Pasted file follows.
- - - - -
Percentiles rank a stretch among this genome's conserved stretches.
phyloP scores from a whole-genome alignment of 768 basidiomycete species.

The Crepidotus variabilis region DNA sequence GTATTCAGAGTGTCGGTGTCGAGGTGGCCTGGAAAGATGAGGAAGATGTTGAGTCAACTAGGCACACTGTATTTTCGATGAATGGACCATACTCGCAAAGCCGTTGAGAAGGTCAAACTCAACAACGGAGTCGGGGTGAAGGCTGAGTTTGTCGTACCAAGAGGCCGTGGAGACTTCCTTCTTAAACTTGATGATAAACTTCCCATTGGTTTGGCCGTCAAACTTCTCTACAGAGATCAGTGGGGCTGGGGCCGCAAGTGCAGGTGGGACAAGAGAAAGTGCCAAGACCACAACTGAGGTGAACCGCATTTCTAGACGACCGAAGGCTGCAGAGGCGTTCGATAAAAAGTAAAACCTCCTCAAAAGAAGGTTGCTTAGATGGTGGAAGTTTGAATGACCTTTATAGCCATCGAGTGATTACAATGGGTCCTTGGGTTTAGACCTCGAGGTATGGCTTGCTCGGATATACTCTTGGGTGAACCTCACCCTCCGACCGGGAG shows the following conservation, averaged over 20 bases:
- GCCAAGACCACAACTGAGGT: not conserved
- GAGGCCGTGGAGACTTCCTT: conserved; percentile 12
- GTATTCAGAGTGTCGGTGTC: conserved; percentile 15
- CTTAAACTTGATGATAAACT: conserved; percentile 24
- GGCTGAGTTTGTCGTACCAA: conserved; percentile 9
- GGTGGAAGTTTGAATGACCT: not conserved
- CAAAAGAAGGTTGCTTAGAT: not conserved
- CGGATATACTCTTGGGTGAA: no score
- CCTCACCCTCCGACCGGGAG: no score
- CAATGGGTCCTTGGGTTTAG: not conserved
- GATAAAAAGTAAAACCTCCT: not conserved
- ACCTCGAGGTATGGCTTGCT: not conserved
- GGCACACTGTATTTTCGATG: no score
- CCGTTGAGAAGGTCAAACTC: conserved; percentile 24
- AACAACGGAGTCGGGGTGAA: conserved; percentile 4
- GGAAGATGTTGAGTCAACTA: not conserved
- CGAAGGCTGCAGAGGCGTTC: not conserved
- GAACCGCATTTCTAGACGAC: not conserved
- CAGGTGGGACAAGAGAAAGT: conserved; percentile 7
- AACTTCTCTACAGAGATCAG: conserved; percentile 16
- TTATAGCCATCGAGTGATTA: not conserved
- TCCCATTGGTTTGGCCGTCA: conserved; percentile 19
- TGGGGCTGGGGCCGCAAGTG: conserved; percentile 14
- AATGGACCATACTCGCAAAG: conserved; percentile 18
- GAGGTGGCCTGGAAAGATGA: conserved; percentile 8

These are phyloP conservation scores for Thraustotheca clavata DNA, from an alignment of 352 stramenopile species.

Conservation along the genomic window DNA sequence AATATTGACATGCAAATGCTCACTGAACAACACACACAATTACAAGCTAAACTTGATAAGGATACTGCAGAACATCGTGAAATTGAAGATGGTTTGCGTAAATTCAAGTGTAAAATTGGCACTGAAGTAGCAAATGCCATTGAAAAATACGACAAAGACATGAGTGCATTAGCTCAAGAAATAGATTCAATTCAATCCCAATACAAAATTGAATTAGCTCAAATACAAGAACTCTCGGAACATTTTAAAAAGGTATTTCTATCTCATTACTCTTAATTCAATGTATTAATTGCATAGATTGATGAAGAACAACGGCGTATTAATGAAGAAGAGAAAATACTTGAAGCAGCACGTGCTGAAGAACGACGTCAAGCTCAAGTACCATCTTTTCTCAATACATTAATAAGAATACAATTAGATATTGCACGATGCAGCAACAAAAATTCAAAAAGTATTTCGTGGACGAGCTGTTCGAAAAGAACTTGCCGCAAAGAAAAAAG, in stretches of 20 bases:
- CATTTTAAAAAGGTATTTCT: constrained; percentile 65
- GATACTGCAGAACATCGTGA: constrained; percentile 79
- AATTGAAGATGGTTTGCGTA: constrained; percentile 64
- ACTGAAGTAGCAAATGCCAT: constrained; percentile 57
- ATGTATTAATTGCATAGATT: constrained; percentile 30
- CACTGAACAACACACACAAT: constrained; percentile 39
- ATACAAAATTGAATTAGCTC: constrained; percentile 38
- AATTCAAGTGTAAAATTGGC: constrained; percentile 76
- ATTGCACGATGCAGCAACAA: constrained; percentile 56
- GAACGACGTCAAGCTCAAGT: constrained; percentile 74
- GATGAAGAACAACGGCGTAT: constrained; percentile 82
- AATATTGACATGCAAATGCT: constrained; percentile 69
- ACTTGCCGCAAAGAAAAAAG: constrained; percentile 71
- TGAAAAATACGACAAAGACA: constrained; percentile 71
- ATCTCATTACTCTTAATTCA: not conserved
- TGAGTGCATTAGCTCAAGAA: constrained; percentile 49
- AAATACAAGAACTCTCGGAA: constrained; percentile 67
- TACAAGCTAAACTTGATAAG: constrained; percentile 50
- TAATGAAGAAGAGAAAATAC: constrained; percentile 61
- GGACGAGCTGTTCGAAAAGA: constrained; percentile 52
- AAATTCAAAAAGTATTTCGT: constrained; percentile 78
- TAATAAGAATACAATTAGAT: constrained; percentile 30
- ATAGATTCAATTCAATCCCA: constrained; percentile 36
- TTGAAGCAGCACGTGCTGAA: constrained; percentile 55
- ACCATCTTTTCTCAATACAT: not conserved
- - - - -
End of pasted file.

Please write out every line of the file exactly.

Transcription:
Percentiles rank a stretch among this genome's conserved stretches.
phyloP scores from a whole-genome alignment of 768 basidiomycete species.

The Crepidotus variabilis region DNA sequence GTATTCAGAGTGTCGGTGTCGAGGTGGCCTGGAAAGATGAGGAAGATGTTGAGTCAACTAGGCACACTGTATTTTCGATGAATGGACCATACTCGCAAAGCCGTTGAGAAGGTCAAACTCAACAACGGAGTCGGGGTGAAGGCTGAGTTTGTCGTACCAAGAGGCCGTGGAGACTTCCTTCTTAAACTTGATGATAAACTTCCCATTGGTTTGGCCGTCAAACTTCTCTACAGAGATCAGTGGGGCTGGGGCCGCAAGTGCAGGTGGGACAAGAGAAAGTGCCAAGACCACAACTGAGGTGAACCGCATTTCTAGACGACCGAAGGCTGCAGAGGCGTTCGATAAAAAGTAAAACCTCCTCAAAAGAAGGTTGCTTAGATGGTGGAAGTTTGAATGACCTTTATAGCCATCGAGTGATTACAATGGGTCCTTGGGTTTAGACCTCGAGGTATGGCTTGCTCGGATATACTCTTGGGTGAACCTCACCCTCCGACCGGGAG shows the following conservation, averaged over 20 bases:
- GCCAAGACCACAACTGAGGT: not conserved
- GAGGCCGTGGAGACTTCCTT: conserved; percentile 12
- GTATTCAGAGTGTCGGTGTC: conserved; percentile 15
- CTTAAACTTGATGATAAACT: conserved; percentile 24
- GGCTGAGTTTGTCGTACCAA: conserved; percentile 9
- GGTGGAAGTTTGAATGACCT: not conserved
- CAAAAGAAGGTTGCTTAGAT: not conserved
- CGGATATACTCTTGGGTGAA: no score
- CCTCACCCTCCGACCGGGAG: no score
- CAATGGGTCCTTGGGTTTAG: not conserved
- GATAAAAAGTAAAACCTCCT: not conserved
- ACCTCGAGGTATGGCTTGCT: not conserved
- GGCACACTGTATTTTCGATG: no score
- CCGTTGAGAAGGTCAAACTC: conserved; percentile 24
- AACAACGGAGTCGGGGTGAA: conserved; percentile 4
- GGAAGATGTTGAGTCAACTA: not conserved
- CGAAGGCTGCAGAGGCGTTC: not conserved
- GAACCGCATTTCTAGACGAC: not conserved
- CAGGTGGGACAAGAGAAAGT: conserved; percentile 7
- AACTTCTCTACAGAGATCAG: conserved; percentile 16
- TTATAGCCATCGAGTGATTA: not conserved
- TCCCATTGGTTTGGCCGTCA: conserved; percentile 19
- TGGGGCTGGGGCCGCAAGTG: conserved; percentile 14
- AATGGACCATACTCGCAAAG: conserved; percentile 18
- GAGGTGGCCTGGAAAGATGA: conserved; percentile 8

These are phyloP conservation scores for Thraustotheca clavata DNA, from an alignment of 352 stramenopile species.

Conservation along the genomic window DNA sequence AATATTGACATGCAAATGCTCACTGAACAACACACACAATTACAAGCTAAACTTGATAAGGATACTGCAGAACATCGTGAAATTGAAGATGGTTTGCGTAAATTCAAGTGTAAAATTGGCACTGAAGTAGCAAATGCCATTGAAAAATACGACAAAGACATGAGTGCATTAGCTCAAGAAATAGATTCAATTCAATCCCAATACAAAATTGAATTAGCTCAAATACAAGAACTCTCGGAACATTTTAAAAAGGTATTTCTATCTCATTACTCTTAATTCAATGTATTAATTGCATAGATTGATGAAGAACAACGGCGTATTAATGAAGAAGAGAAAATACTTGAAGCAGCACGTGCTGAAGAACGACGTCAAGCTCAAGTACCATCTTTTCTCAATACATTAATAAGAATACAATTAGATATTGCACGATGCAGCAACAAAAATTCAAAAAGTATTTCGTGGACGAGCTGTTCGAAAAGAACTTGCCGCAAAGAAAAAAG, in stretches of 20 bases:
- CATTTTAAAAAGGTATTTCT: constrained; percentile 65
- GATACTGCAGAACATCGTGA: constrained; percentile 79
- AATTGAAGATGGTTTGCGTA: constrained; percentile 64
- ACTGAAGTAGCAAATGCCAT: constrained; percentile 57
- ATGTATTAATTGCATAGATT: constrained; percentile 30
- CACTGAACAACACACACAAT: constrained; percentile 39
- ATACAAAATTGAATTAGCTC: constrained; percentile 38
- AATTCAAGTGTAAAATTGGC: constrained; percentile 76
- ATTGCACGATGCAGCAACAA: constrained; percentile 56
- GAACGACGTCAAGCTCAAGT: constrained; percentile 74
- GATGAAGAACAACGGCGTAT: constrained; percentile 82
- AATATTGACATGCAAATGCT: constrained; percentile 69
- ACTTGCCGCAAAGAAAAAAG: constrained; percentile 71
- TGAAAAATACGACAAAGACA: constrained; percentile 71
- ATCTCATTACTCTTAATTCA: not conserved
- TGAGTGCATTAGCTCAAGAA: constrained; percentile 49
- AAATACAAGAACTCTCGGAA: constrained; percentile 67
- TACAAGCTAAACTTGATAAG: constrained; percentile 50
- TAATGAAGAAGAGAAAATAC: constrained; percentile 61
- GGACGAGCTGTTCGAAAAGA: constrained; percentile 52
- AAATTCAAAAAGTATTTCGT: constrained; percentile 78
- TAATAAGAATACAATTAGAT: constrained; percentile 30
- ATAGATTCAATTCAATCCCA: constrained; percentile 36
- TTGAAGCAGCACGTGCTGAA: constrained; percentile 55
- ACCATCTTTTCTCAATACAT: not conserved